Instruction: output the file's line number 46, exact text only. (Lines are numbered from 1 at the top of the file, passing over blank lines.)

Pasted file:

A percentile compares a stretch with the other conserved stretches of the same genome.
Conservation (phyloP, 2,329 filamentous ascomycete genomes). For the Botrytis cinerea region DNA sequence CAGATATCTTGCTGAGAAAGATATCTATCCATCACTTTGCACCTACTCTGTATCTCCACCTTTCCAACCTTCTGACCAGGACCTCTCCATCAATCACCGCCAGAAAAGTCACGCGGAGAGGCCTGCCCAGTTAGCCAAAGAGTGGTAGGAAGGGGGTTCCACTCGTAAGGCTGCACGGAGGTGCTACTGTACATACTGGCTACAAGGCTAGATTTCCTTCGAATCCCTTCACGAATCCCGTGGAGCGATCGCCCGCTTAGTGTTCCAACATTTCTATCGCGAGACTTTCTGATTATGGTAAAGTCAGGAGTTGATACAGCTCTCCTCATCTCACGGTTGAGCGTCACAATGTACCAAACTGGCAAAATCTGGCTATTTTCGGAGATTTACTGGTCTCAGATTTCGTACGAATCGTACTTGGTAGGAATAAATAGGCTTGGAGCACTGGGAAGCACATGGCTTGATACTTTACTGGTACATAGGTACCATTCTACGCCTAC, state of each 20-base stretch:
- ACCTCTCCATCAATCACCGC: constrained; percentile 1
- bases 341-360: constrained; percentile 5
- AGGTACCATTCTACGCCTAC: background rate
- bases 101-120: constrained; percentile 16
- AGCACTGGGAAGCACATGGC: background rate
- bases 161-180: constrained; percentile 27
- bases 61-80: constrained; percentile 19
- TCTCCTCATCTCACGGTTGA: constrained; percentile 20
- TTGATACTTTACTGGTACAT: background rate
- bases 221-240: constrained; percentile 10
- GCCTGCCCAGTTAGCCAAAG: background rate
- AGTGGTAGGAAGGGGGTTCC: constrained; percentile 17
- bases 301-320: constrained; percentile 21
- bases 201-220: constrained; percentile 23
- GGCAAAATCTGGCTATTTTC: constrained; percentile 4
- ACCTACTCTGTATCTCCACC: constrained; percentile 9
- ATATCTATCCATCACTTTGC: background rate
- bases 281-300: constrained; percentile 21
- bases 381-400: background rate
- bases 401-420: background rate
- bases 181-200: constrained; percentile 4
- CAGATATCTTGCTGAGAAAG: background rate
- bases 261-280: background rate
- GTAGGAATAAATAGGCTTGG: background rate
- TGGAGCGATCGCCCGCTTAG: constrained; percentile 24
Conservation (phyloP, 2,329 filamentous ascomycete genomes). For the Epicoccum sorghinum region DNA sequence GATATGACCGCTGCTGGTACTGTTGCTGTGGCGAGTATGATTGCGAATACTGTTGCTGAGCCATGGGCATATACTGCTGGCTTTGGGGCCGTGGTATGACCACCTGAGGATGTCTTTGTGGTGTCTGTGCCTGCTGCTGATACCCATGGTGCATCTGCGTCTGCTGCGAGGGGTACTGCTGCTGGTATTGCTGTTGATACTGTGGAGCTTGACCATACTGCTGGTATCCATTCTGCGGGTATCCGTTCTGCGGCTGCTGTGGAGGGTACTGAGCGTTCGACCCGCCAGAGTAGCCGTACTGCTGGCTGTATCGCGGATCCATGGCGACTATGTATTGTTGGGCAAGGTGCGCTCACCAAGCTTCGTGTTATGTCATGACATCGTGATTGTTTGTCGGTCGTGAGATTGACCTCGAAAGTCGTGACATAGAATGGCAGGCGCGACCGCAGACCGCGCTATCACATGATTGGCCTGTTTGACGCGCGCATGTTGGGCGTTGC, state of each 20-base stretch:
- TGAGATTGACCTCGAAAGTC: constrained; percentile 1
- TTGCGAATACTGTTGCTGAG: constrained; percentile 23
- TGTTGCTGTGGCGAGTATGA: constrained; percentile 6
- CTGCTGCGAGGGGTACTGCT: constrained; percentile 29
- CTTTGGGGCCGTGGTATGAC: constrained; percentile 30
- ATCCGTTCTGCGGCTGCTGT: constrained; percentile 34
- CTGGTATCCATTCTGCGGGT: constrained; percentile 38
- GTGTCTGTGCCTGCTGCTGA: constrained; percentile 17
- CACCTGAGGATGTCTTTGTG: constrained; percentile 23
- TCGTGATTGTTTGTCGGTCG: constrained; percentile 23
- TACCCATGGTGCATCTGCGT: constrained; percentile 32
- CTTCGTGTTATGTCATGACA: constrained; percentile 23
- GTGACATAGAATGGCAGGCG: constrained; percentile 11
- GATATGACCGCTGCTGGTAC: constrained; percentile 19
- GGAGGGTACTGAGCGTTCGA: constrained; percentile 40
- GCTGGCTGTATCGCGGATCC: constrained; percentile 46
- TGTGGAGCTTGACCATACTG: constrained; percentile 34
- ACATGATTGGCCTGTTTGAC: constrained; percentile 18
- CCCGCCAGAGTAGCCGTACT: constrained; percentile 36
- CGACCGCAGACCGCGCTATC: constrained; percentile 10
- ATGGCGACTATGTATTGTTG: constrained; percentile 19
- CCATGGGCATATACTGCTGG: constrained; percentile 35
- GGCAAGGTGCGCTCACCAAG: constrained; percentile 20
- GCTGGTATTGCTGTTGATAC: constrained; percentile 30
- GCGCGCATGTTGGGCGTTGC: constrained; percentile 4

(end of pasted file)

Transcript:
- ACATGATTGGCCTGTTTGAC: constrained; percentile 18